Susie nods, laughing as she remembers. "And he climbed the stairs with his flippers. Sometimes he'd get into Sammye's bed."
We'd all seen how much Sammye cared for each and every animal at her ranch and then at the Zoo. Charlie Joe is another example. Wolverines are not known for their tender temperament. Yet Bob recalls how Sammye would hand-feed Charlie Joe, the Zoo wolverine. "She'd give him hard boiled eggs, through the fence – every morning."
These stories tumbled out, one after another, accompanied by shouts of "I remember that, too!" Of course there was mention of Binky and the Australian tourist who lost her tennis shoe to Binky, when trying to get too close to the polar bear. "That story spread so far. I think she was pretty embarrassed," Bob says.
I couldn't help telling my favorite Zoo story.
I'd been asked, many years ago, to create the first comprehensive zoo guide. It was to be a many-paged publication, in full color on slick, glossy paper. 'Sure,' I remember thinking. 'I can take that on as a faithful Zoo volunteer.' Every animal was to be included.
It's important that I mention that as I was putting this all together, there was a bar in town called the Monkey Wharf. It actually had monkeys, swinging around in trees behind the bar, in a glassed-in enclosure. The bar was closing and the owner wanted to donate the monkeys to the Alaska Zoo.
"No" was Sammye's unyielding response. "Just no! They are not northern animals and are very high-maintenance. I don't want them."
Sammye had a way of making her opinions known and was adamant that the Zoo have orphaned, wounded, rescued northern animals. This was not the opinion of all the Zoo's board members at the time. A pro and con monkey rift had developed.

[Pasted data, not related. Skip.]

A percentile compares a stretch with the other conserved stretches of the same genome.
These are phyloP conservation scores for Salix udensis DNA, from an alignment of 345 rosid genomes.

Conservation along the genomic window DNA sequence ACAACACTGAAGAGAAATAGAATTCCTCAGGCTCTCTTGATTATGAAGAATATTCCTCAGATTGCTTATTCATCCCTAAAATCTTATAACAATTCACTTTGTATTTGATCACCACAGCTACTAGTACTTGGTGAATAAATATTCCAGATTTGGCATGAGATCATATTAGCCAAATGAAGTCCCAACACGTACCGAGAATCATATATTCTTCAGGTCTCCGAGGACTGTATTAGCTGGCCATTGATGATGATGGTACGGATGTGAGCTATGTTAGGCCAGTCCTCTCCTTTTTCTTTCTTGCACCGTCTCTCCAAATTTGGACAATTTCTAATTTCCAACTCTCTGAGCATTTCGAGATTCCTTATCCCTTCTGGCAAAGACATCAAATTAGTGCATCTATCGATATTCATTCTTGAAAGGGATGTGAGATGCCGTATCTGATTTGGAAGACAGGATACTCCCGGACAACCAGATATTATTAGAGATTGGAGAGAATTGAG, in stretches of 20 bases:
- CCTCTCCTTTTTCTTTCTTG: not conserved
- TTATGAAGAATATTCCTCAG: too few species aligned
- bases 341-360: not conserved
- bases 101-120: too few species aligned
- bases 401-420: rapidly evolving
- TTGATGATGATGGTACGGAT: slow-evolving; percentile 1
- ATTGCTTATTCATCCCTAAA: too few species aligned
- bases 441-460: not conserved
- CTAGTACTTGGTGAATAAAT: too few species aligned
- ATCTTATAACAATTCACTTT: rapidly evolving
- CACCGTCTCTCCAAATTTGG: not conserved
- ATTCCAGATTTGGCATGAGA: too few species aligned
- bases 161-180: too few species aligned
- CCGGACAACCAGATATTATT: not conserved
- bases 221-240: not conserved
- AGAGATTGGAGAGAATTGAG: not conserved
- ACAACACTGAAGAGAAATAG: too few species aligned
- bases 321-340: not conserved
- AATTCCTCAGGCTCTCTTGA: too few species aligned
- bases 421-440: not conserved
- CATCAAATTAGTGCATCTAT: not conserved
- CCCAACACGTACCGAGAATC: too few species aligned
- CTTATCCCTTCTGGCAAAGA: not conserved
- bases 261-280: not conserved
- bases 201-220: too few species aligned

I had finished the comprehensive Zoo guide. It had been proofed, and proofed again, by me, the Zoo staff and all the Zoo board, so off it went to China for publishing. Thousands of copies were printed and were making their way across the Pacific Ocean on a Tote Ocean barge, when the first few copies were air mailed to us, pending the arrival of the entire huge order plugging its way across the seas.
Let me just say that there were donkeys at the Zoo. Yes, there is just one letter difference between donkeys and monkeys. And, yes, these thousands of brochures were on their way to Anchorage, proclaiming that there were monkeys at the zoo. A mammoth editing fail!
What to do? Ever resourceful, Sammye had a plan. We'd gather together as many volunteers as possible, all equipped with liquid White-Out, and we'd white out very 'm', and pen in a 'd'. All mention of monkeys had to go.
As I was picturing this monstrous, tedious task, my phone rang at home. It was Sammye. She was chortling so loudly I could hardly make out what she was trying to tell me. "Storm at sea," she managed to spurt out. "All containers with brochures tossed overboard," she gasped, amid fits of wild laughter. "Shippers so sorry. It will have to be reprinted – no cost to the Zoo!"
Naturally, I joined Sammye in breath-stealing bursts of laughter. When Sammye recovered a bit and could talk more coherently, she told me, "I told the shippers, sternly, that was just terrible. Of course insurance would cover all the reprinting costs – and by the way, could one tiny correction be made, before the reprinting? Just change one 'm' in the original to a 'd'?"
There would be no monkeys in the thousands of brochures. All those copies were at the bottom of the sea. I pictured them in sand and seaweed, with fish swimming contentedly around them.
Bob, Susie and I made a scene, gaffawing over the story in the coffee shop. I should add that I've used this tale many times when instructing people on the pitfalls of perfect proofing. I don't know how many times in our two-hour visit we found ourselves declaring, "Yes, that really happened. Yes, it's true. I well remember that!"
Bob and Susie clearly know how entertaining, unique and remarkable are the Alaska Zoo stories. Hopefully, Bob Pate, in his attempts to archive and record these stories, with the help of others, will be successful. Each animal is a story. Sammye is a story, of purpose and dedication. The stories are treasures.
No, you can't make this stuff up, and it calls for remembering.